Time Heals All Wounds.. And Then Kills the Patient
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Dawn
Dawn
Thu Feb 10 01:55:39 2005
Hall of Expunged Records
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I keep on thinking I've written about this, and perhaps I have, but I'm unable to find the entries where I have, so please bear with me if I repeat myself. I have always found it disappointing that some parts of the left, often especially fellow communists, have a very one-sided viewpoint of the Israeli-Palestinian conflict. Of course, to briefly digress, the book I got in Amsterdam was aware and mournful of a general trend of wolly thinking in some Communist circles, pointing out that how some people, unwilling to accept that Trotsky predicted the Soviet Union would either fail or be reformed by the end of World War II, and was wrong in that prediction, instead decided that the war had not ended when it did, but had just entered a new phase. This trend is, alas, not unique to Communists, but is still a shame to see. While I think that Zionism is a poor fit with Communism nowadays, I find it odd that Communists find the idea of Palestinian nationalism to be in line with their position. The Shari'a (religious law) that is present in most Islamic countries (Turkey and Saddam's Iraq being exceptions) is not at all compatible with Socialism -- Marx's ideas on religion and ways to run a country place his ideas very distant from religious rule. It is easy to forget, when advocating a Palestinian POV, what kind of a state that would be. On my trip to Europe, in the Anne Frank House, was a wonderful exhibit discussing freedom of expression versus protection against discrimination. It involved a presentation of various situations where the two ideals conflict, and had all present in the room vote on which ideal was more important. The lights in the ceiling, red and blue, lit up with each button press, to illustrate where the consensus lay. It was made clear to me that the American way of looking at how these ideals interplay is just one perspective, one rather different from what might broadly be called the European perspective in some areas. It touched on a former politician in the Netherlands, Pim Fortuyn in one of the cases presented. To summarize the wikipedia article, he was someone who would be difficult to categorize in American left-right terms, or even the 4-poles system the Libertarians invented to handle their stand. His views on politics can broadly be considered very liberal, but not at all multiculturalist, instead pushing liberal values as things to be preserved at the cost of tolerance and neutrality towards conservative elements. He advocated changing immigration rules to bar immigrants, particularly Muslims, who would make the country less tolerant. In an interview showed in the presentation, he indicated that the hard-won rights of gays (he was openly gay) and similar groups must not be lost for the sake of immigrants. He was assasinated while running for office. In some ways, Fortuyn's stand can be compared to that of Stanley Fish. This connects to Israel, and to me, in that as I've become more educated on the specifics of modern Islam, I've slowly acquired a determination to go against advances of Shari'a or anything similar into western culture. This puts me at odds against the article in the picture above in the socialist newsletter. The headline reads, Islamophobia is Racism. I disagree -- while the tie of Shari'a and Islam is not watertight, it is fairly strong, and in any case, Islam represents a source of highly conservative values. Worrying about this, and the changes they bring in government is not racism, although it might rightly be called religious or political discrimination. One possible claim is that Communist systems, as well as europe in general, are opening the gateway to the destruction of their liberal culture by allowing immigration. A fully open and democratic society must, by some reckonings, make that invitation -- to discriminate and/or manage things of this nature is contrary to the ideals of democracy and liberalism. Israel's situation is additionally complex because there is the idea of a favoured people who the nation is for, rather than a favoured set of ideals that are to be preserved. Fish and Fortuyn suggest that the notion of universal tolerance is broken, and contains within it a recipe for an end to liberalism.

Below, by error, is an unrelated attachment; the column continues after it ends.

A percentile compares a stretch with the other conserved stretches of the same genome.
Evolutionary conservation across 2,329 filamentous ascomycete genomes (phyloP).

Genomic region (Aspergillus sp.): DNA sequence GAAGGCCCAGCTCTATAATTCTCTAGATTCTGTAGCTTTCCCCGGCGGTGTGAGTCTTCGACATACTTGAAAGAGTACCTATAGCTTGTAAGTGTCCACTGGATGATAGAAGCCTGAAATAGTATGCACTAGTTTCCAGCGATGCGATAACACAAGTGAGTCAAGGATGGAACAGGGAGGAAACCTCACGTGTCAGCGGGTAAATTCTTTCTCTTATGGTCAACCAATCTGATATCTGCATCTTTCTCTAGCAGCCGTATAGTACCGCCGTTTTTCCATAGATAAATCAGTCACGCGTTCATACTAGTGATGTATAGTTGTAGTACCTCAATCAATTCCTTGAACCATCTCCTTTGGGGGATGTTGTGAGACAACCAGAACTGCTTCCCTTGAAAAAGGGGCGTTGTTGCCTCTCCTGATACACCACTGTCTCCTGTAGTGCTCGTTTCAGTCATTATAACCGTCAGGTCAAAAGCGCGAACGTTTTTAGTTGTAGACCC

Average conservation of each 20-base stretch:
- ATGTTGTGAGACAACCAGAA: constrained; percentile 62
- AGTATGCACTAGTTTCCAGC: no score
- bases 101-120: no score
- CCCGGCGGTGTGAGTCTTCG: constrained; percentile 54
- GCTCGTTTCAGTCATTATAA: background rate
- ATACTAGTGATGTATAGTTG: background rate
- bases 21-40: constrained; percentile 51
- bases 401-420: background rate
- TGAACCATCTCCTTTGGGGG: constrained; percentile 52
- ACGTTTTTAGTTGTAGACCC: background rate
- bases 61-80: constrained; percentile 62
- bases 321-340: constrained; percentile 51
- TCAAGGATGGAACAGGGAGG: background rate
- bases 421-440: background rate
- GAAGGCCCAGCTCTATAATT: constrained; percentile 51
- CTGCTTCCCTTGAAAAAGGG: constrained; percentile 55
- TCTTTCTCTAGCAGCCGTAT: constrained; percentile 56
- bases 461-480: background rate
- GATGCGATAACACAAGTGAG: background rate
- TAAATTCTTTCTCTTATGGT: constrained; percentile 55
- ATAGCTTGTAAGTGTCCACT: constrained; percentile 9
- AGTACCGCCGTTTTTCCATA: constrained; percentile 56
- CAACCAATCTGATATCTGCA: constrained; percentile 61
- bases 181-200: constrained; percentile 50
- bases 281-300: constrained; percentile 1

All of this touches lightly on one possible view of some general perspectives across the divide between the traditional left and traditional right. One side sees itself as the guardian/restorer of traditional values. It's end is to promote old, good culture, and to fight the other side's tug on society towards hedonism. Another side sees itself as the bringer of a new enlightenment, struggling to clear the barbarism of the past. Peacemakers like to pretend there's a way to synthesize these perspectives into a new vision, acceptable to both. I think it's a pipe dream that hopes to confuse people into agreement.